While most boaters put a lot of thought into their tow vehicles and trailers, many don't consider the vital link between the two - the hitch. The Right Hitch! The right hitch is essential for the tow vehicle and trailer to work together safely.
The trailer hitch consists of a frame that's bolted to the vehicle's undercarriage, a fixed ball-mounted platform, hooks for attaching safety chains, electric wiring harness and surge brake cable. All are categorized so they can be matched to the loads.
The Class System
Hitches use maximum capacity ratings based on the Gross Vehicle Weight Rating (GVWR) of the trailer. Additionally, trailers are rated for tongue weight, although GVWR is the more important of the two.
Trailer hitches are broken down into four classes - allow plenty of leeway when choosing a hitch to match the maximum load of the trailer - even if it means moving up a class.
Select your Style
Hitches also come in different styles. Light Duty Class I, for instance, comes in a frame-mount hitch, bumper/frame mount hitch, step bumper and bumper hitch. Of the four, the frame-mount hitch is highly recommended.
Frame-mounted hitches are the best for medium, and heavy duty towing. The two most common types in this category are the fixed ball-mount platform and the receiver hitch.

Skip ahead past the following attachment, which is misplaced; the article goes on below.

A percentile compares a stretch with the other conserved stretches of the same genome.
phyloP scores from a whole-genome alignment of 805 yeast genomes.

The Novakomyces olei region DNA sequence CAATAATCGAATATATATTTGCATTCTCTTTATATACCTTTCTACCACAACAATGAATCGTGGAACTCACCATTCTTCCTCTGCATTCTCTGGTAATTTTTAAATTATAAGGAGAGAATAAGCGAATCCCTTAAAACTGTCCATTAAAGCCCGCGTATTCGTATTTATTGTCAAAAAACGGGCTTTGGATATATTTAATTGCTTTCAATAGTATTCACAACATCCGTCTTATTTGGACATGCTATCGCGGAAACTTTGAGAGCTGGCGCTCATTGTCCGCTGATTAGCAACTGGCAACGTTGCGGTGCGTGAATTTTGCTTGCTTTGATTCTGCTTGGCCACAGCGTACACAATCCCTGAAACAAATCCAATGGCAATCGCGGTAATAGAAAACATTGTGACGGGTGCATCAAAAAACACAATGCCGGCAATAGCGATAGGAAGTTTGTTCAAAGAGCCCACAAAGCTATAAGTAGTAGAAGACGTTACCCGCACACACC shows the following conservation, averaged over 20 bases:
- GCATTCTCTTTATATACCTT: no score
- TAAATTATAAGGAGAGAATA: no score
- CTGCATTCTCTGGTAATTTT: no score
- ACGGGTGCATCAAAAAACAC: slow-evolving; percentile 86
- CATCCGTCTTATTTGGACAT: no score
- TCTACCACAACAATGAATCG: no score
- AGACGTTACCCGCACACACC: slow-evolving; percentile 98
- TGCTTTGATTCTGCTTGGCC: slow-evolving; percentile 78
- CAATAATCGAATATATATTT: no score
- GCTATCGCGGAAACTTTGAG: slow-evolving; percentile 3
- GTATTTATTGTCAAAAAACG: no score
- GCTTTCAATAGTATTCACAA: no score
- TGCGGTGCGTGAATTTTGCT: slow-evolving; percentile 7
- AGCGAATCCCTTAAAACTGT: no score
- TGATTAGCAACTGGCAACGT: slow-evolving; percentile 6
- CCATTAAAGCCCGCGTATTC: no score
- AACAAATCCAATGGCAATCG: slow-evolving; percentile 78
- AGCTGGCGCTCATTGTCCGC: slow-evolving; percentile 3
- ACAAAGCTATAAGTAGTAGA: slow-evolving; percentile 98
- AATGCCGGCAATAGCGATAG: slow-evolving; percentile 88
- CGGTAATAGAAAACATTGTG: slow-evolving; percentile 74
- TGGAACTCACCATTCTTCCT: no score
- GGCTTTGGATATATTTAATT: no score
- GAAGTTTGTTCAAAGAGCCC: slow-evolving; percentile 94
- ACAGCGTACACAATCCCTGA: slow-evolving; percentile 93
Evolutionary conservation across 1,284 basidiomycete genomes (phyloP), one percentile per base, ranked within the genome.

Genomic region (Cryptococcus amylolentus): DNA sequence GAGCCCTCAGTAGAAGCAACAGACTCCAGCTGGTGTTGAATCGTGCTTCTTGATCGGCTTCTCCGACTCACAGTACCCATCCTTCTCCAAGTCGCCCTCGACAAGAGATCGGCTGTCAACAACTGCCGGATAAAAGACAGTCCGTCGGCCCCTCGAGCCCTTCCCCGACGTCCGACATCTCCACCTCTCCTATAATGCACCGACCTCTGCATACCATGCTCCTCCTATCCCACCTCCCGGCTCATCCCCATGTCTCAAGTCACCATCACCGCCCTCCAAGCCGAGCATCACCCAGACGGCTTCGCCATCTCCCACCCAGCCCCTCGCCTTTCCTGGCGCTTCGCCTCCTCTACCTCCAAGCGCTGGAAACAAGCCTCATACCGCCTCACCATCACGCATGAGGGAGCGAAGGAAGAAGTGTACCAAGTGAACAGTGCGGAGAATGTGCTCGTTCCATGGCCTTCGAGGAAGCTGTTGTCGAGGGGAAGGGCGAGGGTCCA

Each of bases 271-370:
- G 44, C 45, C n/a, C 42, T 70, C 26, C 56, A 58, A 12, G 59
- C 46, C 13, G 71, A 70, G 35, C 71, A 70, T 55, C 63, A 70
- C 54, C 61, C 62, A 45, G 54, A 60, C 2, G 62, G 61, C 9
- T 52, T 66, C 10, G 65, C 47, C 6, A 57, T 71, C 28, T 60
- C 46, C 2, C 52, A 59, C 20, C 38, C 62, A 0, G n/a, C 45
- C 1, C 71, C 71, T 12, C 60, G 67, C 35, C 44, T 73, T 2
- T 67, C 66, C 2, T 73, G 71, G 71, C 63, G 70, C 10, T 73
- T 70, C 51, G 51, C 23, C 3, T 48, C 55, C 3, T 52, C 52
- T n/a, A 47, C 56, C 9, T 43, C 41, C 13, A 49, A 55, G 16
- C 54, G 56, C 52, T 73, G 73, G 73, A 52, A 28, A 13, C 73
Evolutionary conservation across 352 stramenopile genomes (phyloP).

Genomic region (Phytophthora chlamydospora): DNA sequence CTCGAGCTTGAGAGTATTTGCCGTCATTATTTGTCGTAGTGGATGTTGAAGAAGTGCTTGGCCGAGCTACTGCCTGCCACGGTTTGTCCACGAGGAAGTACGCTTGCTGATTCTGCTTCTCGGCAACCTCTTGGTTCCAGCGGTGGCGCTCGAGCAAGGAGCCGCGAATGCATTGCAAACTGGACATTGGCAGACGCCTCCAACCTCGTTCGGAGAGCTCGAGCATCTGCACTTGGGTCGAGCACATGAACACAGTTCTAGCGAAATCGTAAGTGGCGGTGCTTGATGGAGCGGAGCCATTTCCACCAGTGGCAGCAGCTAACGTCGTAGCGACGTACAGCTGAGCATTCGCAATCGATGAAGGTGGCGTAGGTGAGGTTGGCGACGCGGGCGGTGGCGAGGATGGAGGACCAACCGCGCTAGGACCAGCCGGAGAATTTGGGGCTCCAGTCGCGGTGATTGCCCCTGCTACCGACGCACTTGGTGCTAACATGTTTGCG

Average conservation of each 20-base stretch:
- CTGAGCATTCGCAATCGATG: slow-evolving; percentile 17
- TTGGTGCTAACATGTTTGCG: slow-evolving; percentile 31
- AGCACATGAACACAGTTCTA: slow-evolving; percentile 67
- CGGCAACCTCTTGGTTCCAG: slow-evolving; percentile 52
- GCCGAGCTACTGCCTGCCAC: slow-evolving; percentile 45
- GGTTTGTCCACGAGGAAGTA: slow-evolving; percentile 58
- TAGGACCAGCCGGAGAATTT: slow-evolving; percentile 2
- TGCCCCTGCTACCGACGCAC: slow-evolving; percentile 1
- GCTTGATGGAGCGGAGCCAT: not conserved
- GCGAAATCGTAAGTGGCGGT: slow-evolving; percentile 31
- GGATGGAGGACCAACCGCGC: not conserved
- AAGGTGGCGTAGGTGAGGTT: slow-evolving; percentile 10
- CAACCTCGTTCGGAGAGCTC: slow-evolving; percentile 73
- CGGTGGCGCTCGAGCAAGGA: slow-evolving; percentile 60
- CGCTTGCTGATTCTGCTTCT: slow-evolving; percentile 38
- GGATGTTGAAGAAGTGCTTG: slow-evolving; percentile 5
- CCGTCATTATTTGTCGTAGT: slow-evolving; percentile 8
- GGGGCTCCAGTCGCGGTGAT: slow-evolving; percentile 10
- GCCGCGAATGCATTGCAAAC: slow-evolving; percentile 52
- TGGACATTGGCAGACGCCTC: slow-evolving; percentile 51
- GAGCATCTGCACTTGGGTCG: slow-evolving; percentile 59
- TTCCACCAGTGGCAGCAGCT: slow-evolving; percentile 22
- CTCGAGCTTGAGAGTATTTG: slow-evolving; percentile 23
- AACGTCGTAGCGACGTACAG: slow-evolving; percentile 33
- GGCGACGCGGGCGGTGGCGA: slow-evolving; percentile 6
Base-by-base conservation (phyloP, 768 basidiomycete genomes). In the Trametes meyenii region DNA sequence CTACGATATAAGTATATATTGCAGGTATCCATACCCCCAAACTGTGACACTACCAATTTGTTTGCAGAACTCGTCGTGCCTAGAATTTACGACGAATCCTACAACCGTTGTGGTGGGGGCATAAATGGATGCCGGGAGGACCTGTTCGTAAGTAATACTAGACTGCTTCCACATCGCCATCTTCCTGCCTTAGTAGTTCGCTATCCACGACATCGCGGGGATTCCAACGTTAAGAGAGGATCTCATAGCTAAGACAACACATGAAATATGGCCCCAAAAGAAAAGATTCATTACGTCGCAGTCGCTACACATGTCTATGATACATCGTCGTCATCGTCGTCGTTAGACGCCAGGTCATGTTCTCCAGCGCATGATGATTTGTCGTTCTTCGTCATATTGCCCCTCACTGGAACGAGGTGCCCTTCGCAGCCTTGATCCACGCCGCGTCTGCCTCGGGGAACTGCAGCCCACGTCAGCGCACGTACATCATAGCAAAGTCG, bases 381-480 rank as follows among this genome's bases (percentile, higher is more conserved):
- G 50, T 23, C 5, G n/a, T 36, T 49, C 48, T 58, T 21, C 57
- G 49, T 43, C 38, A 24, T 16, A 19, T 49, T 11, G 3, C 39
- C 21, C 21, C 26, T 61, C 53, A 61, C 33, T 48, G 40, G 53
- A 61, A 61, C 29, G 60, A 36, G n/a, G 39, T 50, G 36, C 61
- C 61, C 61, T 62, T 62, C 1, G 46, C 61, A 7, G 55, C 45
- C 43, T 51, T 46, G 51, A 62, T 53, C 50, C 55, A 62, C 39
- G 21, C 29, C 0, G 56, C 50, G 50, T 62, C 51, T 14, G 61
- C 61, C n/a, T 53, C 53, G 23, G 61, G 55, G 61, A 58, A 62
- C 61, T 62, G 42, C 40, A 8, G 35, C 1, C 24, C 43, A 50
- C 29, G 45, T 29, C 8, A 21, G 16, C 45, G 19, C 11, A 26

A receiver hitch is the most versatile since it allows owners to remove the ball mount and stow it in the tow vehicle. It also allows adjustment of hitch height. For very heavy loads, the weight distributing hitch spreads out tongue weight evenly between the tow vehicles and wheels.
On the Ball
Like other trailering components, the hitch ball must be matched according to its rating. For Class I hitches, 2" and 2-5/16" are standard. Solid steel balls are recommended. It's important to match the shank of the hitch ball to the size of the ball-mount or ball-mount platform.
The Perfect Coupler
Located on the end of the trailer tongue, the coupler is connected to the hitch ball. Couplers come in two types: a hand wheel type and a lever type. Both styles have a coupler socket that fits snugly over the hitch ball, and a clamp that locks the ball in place.
Playing it Safe
Safety chains, which are likewise rated according to category weight, are designed to prevent the trailer from separating from the tow vehicle. In general 1 3/16" chain is rated for 3.000 lbs., 1/4" for 5,000 lbs. and 5/16" for 7,600 lbs.
The wiring harness and surge brake cable are the final links in the hitch assembly. The cable is linked directly to the master brake cylinder. Be sure to hook the wiring harness and surge brake cable as your last step in the assembly process.
- Steve Hicks